Wednesday, December 19, 2012

Obama follows up Africa strategy with ‘doing business’ campaign

Obama follows up Africa strategy with 'doing business' campaign

Newly re-elected US President Barack Obama, who has been criticised for having had too little engagement with Africa during his first term, has followed up on the June release of his administration's 'US Strategy Toward Sub-Saharan Africa' with a new Department of Commerce-led campaign, dubbed 'Doing Business in Africa' (DBIA).

The campaign was officially launched in Johannesburg on Wednesday by Acting Commerce Secretary Dr Rebecca Blank, who hosted a continent-wide briefing on DBIA after having first unveiled it to South African business leaders.

Blank would also promote the initiative during meetings with East African leaders in Kenya later in the week.

In a letter published on November 26 to outline his support for the initiative, Obama said the goal was to deepen trade and investment between the US and a region that is home to six of the world's ten fastest-growing economies.

"Many American entrepreneurs and business leaders are unaware of the tremendous trade and investment prospects in sub-Saharan Africa," Obama lamented, while promising that the campaign would seek to increase awareness of these opportunities.

Currently, US trade with sub-Saharan Africa accounted for only 2.6% of the country's total trade with the world.

In 2011, two-way trade climbed 16% to $95-billion when compared with 2010, with African exports benefiting directly from the Africa Growth and Opportunity Act (Agoa), which offered duty-free access to the world's largest economy on 6 400 tariff lines.

But Blank insisted that, "we are still far from reaching the full potential of US-African trade – as well as investment. We can and must do more."

Through DBIA, which unlike Agoa does not exclude any African country, the Commerce Department had outlined five areas of intervention, including:

  • The training of officials at Export Assistance Centers, in the US, as well as commercial service officers around the world on specific African markets and sectors, while offering ongoing information about the new opportunities arising on the continent.
  • Empowering the 'African Diaspora' in the US with tools to trade and invest in Africa.
  • Working with organisations such as the Corporate Council on Africa and the Business Council for International Understanding to launch a series of 'Africa Global Business Summits' in the US during 2013, at which ambassadors and commercial service officers would provide insight to business on specific African prospects.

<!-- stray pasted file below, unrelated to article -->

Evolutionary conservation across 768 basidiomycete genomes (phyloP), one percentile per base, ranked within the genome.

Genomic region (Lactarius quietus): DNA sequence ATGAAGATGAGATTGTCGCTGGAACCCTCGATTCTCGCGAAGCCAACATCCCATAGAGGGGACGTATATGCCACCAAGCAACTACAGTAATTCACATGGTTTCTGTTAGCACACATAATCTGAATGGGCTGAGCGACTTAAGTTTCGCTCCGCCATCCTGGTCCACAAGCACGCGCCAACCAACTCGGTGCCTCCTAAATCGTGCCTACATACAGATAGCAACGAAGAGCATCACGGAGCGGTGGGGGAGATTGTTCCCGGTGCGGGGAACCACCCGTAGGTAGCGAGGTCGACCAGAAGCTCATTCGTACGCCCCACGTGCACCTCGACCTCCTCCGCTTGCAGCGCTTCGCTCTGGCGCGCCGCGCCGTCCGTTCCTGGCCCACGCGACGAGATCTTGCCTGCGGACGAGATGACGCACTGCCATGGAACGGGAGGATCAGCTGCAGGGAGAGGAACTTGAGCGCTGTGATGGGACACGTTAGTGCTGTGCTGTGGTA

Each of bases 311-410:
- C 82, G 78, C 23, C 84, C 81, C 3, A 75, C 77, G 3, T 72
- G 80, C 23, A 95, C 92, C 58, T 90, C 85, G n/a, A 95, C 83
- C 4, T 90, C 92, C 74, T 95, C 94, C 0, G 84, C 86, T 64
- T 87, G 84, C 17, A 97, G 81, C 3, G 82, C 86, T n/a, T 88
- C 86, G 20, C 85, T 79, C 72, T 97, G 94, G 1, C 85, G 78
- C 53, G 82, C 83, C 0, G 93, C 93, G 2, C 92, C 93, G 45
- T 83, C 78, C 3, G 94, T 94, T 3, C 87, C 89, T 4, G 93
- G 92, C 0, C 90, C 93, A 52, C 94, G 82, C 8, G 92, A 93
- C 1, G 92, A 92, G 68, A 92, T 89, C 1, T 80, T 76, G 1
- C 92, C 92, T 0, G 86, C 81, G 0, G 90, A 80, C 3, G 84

• Partnering with the State International Development Organisation to train American economic development leaders on doing business in Africa.
  • And, organising two-way trade missions and shows for African and American companies and business leaders.



Blank also reaffirmed the Obama administration's commitment to working with the US Congress to extend Agoa beyond 2015, when it was due to expire.

However, she was less unequivocal on whether the extension would be applied equally across large and small African economies.

Some South African government and business leaders have expressed concern that Congress might seek to exclude South Africa from Agoa, or reduce the benefits, partly owing to the fact that the country was now a member of the Brics bloc of Brazil, Russia, India and China.

"There is no question that Congress will look to see whether American businesses appear to be operating on a level playing field, whether they have access to procurement and investment opportunities the same as other businesses. If they feel the answer to that is 'no', there might well be hesitations in Congress," Blank cautioned.

But she had "every faith that the sort of investment and business opportunities [that exist in South Africa] are going to continue to unfold and we will be in a position to strongly support a renewal of Agoa come 2015".

Aware of this potential reticence, South Africa was reportedly preparing a targeted lobbying and advocacy campaign focusing on members of Congress and the Senate, as well as with key government departments and influential policy think tanks.

The country was keen to use such engagement to shift the conversation to the opportunities being presented for US business in Africa and to highlight the "goodwill" that flows to US firms as a result of the Agoa preferences.


Blank also used her visit to reiterate the US view of South Africa as a "crucial gateway to the rest of sub-Saharan Africa". But she said that the recent labour unrest was of "great concern".

"Any business leader will tell you that their investment and commitment to an area is very strongly related to their sense of political and economic stability. South Africa has been a gateway for the rest of Africa partly because it has had a growing and stable economy," she said.

"From my perspective, as Secretary of Commerce, my main concern here, is that you want to create a sense of stability," she added, warning that the recent images of violence and death could negatively influence the way US business perceived the country.

Blank also defended the limited personal time Obama gave to Africa during his first Presidential term, when he had been forced to focus his "energies on putting the US economy on a stable path".

She emphasised Obama's personal interest in, as well as his familial associations with, Africa and said that, while she had no insight into the President's future schedule, "I rather suspect that he is going to put quite a bit of focus on the African region" over the coming for years.

"I am here at his personal request," she concluded.

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